The planned Tesla model for plebs – the Model 3 – has been delayed to 2018 from an original planned shipping date of early 2017.
According to slides put out this week by JB Straubel, Tesla's CTO, the $35,000 entry-level electric car is "planned for 2018."
When the Model 3 was first announced, it was scheduled to be shown in 2016 and launched in 2017. Then in November of last year, Tesla CEO Elon Musk revealed it would be delayed to late 2017.
The latest slide deck shows production has slipped further, meaning Tesla's high-tech all-electric vehicles will remain out of reach of most consumers for another three years.
Tesla has tried to scotch the "delayed again" headline by playing with semantics, claiming Straubel meant only that the production version of the car will be ready in 2018 and that it will still be released in 2017. Tesla's share price has dropped as a result of the news, but only slightly – just over one per cent.
In a statement, the company said:
Model 3 remains on schedule. As we've stated, we plan to show Model 3 in 2016 and begin production in 2017. JB's slide is a high-level look into when Model 3 will be in full production.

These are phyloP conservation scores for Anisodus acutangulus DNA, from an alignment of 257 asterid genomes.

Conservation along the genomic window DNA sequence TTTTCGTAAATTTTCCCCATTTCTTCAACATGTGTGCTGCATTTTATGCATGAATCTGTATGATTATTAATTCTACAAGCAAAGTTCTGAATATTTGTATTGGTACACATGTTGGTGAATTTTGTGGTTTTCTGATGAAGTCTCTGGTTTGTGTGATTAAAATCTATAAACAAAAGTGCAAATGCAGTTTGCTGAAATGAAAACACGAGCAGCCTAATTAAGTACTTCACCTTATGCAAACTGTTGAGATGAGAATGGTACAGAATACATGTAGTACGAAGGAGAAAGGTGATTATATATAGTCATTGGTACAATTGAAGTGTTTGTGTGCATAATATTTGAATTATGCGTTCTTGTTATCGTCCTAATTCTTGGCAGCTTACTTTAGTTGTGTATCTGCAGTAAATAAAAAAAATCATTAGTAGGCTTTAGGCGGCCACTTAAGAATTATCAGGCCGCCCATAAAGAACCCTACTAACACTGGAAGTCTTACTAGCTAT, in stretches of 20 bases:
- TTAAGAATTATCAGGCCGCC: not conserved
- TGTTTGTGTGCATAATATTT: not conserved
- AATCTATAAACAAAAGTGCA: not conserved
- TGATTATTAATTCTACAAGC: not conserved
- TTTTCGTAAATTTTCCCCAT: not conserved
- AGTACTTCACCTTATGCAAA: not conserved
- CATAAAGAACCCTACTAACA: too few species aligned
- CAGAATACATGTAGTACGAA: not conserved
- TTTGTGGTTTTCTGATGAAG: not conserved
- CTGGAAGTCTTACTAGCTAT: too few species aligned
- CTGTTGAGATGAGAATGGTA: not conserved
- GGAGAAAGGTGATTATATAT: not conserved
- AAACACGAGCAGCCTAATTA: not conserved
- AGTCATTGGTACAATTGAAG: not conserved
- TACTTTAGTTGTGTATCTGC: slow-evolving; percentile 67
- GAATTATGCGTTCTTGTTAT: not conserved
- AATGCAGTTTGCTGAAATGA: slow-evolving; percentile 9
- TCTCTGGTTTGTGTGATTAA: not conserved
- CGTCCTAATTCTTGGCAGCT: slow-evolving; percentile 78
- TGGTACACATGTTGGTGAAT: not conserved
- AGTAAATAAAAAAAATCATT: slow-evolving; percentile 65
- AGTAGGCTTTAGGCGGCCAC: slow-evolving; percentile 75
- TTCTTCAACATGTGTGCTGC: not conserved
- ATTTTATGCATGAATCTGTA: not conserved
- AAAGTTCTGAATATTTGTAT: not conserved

The Model 3 will be funded by sales from the still-unreleased Model X SUV that Tesla plans to start selling later this year.
The Model 3 appears to be following the same pattern of delays as the Model X. The X was first shown in 2012 and production was originally scheduled for the end of 2013. It was delayed several times, however, as Tesla focused on its existing Model S.
In February 2012, the company said the Model X would be available by the end of 2013. In February 2013, it said that would then be late 2014. In November 2013, Tesla did the exact same thing it has done this week and said the X is on schedule but that only small numbers will be available by the end of 2014, with actual deliveries beginning in the third quarter of 2015.
If history is any indication, Tesla has delayed the Model 3 because it is focused on getting the Model X out the door on time.
If you do want a Tesla, you can get the Model S right now for $55,000 to $85,000, depending on the feature package. If you need an SUV, you will have to pay $70,000 to 80,000 and you'll want to reserve one as soon as possible if you want it before the end of 2016. For everyone else there's the Model 3. It's only $35,000 but you'll be waiting until 2018, at least. ®